The purpose of these earlier amnesties was to heal internal rifts between the government and its own citizens - an attempt to bring together Americans torn apart by deeply held political differences. In those instances amnesties were successful in closing the book on specific internal wars and rebellions.

All three of these earlier amnesties were a one time forgiving, and hopefully forgetting, whereas recent amnesties have brought no reconciliation, only demands for more amnesties while inviting more of the behavior that prompted the forgiving in the first place.

The 1986 IRCA Amnesty was, in more ways than one, the "mother"' of the amnesty now being considered by the Bush administration. It was a program that fostered dishonesty in the recipients. It was originally intended for farm workers - a program that wildly underestimated the number of applicants who would apply for legalization, was the impetus for the ubiquitous counterfeit documents in circulation today, and failed totally to remove the magnet of jobs as promised. New York Times writer Robert Suro called the 1986 amnesty the most massive case of immigration fraud ever perpetrated on the American people.

So, do we really need to repeat this experience again? And how did failure like this create a precedent for what has become a continuing series of similar legislation?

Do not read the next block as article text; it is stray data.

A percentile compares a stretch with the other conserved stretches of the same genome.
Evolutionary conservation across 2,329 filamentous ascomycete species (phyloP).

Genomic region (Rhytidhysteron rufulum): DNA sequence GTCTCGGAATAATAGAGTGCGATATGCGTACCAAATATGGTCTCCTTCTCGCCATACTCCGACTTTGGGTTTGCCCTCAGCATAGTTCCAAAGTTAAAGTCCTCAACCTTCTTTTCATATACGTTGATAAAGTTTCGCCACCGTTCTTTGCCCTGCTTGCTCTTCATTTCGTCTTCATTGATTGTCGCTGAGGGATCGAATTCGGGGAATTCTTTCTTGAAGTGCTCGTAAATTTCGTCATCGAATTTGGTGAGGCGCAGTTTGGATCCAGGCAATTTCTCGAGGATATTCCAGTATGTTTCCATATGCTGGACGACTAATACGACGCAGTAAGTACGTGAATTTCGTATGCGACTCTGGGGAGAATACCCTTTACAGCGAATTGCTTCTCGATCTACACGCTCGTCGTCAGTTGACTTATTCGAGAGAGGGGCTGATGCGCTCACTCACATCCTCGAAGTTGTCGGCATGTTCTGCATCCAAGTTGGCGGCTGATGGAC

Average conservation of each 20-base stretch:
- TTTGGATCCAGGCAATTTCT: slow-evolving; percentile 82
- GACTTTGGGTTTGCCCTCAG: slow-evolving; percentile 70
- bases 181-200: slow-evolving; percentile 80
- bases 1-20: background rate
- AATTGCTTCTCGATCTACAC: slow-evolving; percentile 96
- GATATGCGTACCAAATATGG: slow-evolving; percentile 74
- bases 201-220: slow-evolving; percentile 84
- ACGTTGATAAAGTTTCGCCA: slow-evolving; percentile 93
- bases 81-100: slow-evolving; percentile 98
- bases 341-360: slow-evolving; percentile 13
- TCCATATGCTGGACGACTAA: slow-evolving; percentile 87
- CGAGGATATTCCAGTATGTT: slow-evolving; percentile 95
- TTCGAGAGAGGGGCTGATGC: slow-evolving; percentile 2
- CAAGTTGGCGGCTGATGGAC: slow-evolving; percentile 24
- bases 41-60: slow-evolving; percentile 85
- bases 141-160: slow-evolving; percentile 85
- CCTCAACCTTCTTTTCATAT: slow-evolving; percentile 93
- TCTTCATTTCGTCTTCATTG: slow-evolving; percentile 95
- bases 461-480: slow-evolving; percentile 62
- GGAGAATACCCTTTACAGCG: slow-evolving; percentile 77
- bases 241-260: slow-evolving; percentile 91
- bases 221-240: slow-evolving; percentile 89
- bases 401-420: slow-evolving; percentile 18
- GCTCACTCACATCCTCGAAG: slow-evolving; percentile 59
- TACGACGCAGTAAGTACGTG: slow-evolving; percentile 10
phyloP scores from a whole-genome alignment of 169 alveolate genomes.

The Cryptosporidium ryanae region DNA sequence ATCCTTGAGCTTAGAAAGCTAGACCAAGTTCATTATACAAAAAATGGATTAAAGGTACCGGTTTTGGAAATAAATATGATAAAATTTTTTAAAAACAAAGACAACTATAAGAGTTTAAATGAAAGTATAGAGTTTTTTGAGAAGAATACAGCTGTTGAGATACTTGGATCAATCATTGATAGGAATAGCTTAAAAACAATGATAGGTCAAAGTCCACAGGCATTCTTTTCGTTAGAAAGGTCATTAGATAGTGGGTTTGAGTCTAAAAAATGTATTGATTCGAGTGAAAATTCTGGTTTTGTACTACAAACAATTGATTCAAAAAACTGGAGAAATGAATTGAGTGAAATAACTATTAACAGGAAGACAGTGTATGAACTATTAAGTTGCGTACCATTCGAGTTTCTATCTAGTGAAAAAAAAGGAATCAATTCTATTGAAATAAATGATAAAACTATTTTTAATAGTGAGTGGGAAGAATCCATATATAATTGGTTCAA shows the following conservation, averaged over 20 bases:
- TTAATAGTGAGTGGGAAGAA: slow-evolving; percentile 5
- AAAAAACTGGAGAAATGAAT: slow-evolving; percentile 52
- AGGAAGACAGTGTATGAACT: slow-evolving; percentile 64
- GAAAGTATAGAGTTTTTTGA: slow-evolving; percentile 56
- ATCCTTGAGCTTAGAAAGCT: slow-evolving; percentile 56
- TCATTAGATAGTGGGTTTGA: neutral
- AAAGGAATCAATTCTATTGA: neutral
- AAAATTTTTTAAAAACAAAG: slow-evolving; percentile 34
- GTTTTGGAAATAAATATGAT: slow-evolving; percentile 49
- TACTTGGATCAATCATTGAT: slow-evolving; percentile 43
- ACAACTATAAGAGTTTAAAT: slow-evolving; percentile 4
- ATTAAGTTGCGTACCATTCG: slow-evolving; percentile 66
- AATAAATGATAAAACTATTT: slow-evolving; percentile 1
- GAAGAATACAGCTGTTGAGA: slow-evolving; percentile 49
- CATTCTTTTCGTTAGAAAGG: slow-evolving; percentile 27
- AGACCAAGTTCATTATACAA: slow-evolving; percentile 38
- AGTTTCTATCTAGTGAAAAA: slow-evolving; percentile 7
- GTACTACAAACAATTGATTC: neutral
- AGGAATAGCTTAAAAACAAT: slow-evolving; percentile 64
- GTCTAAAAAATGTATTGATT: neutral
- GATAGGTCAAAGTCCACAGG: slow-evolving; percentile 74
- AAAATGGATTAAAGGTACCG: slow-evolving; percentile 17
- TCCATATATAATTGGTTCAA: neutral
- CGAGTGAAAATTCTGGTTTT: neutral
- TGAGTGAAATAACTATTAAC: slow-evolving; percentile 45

The lesson is that forgiving and forgetting can only be successful when the parties involved have significant ties to each other - ties more important than the struggle that separates them.

Considering that amnesty is not an appropriate strategy for solving illegal entry, solutions lie rather in insisting our borders and laws are respected. We need to rein in our super-indulgent society that tolerates cheating and where continuing amnesties have simply become the ultimate immigrant entitlement program.

We shouldn't have to be opposing one amnesty after another. How about stopping the misapplication of the amnesty concept, which should never have been applied to illegal aliens in the first place? And let's remove that warm cuddling wrap that surrounds the word "amnesty" - wrong for a policy associated with so much treachery and so many abuses.

If the continuing demand for agricultural workers remains an issue, it would be a bargain in the end for government to make a major investment in advanced robotics technology for farmers.

We don't pick cotton by hand anymore, and instead of amnesties, we could modernize the way we get fruit off a tree and produce out of the ground. But we'll never invent advanced machinery so long as people are cheaper than technology, another reason to label amnesty such a regressive social policy.

About the author

Diana Hull, Ph.D., a retired Clinical Associate Professor from the Department of Psychiatry at the Baylor College of Medicine, currently serves as president of CAPS, Californians for Population Stabilization, www.cap-s.org. She lives in Santa Barbara.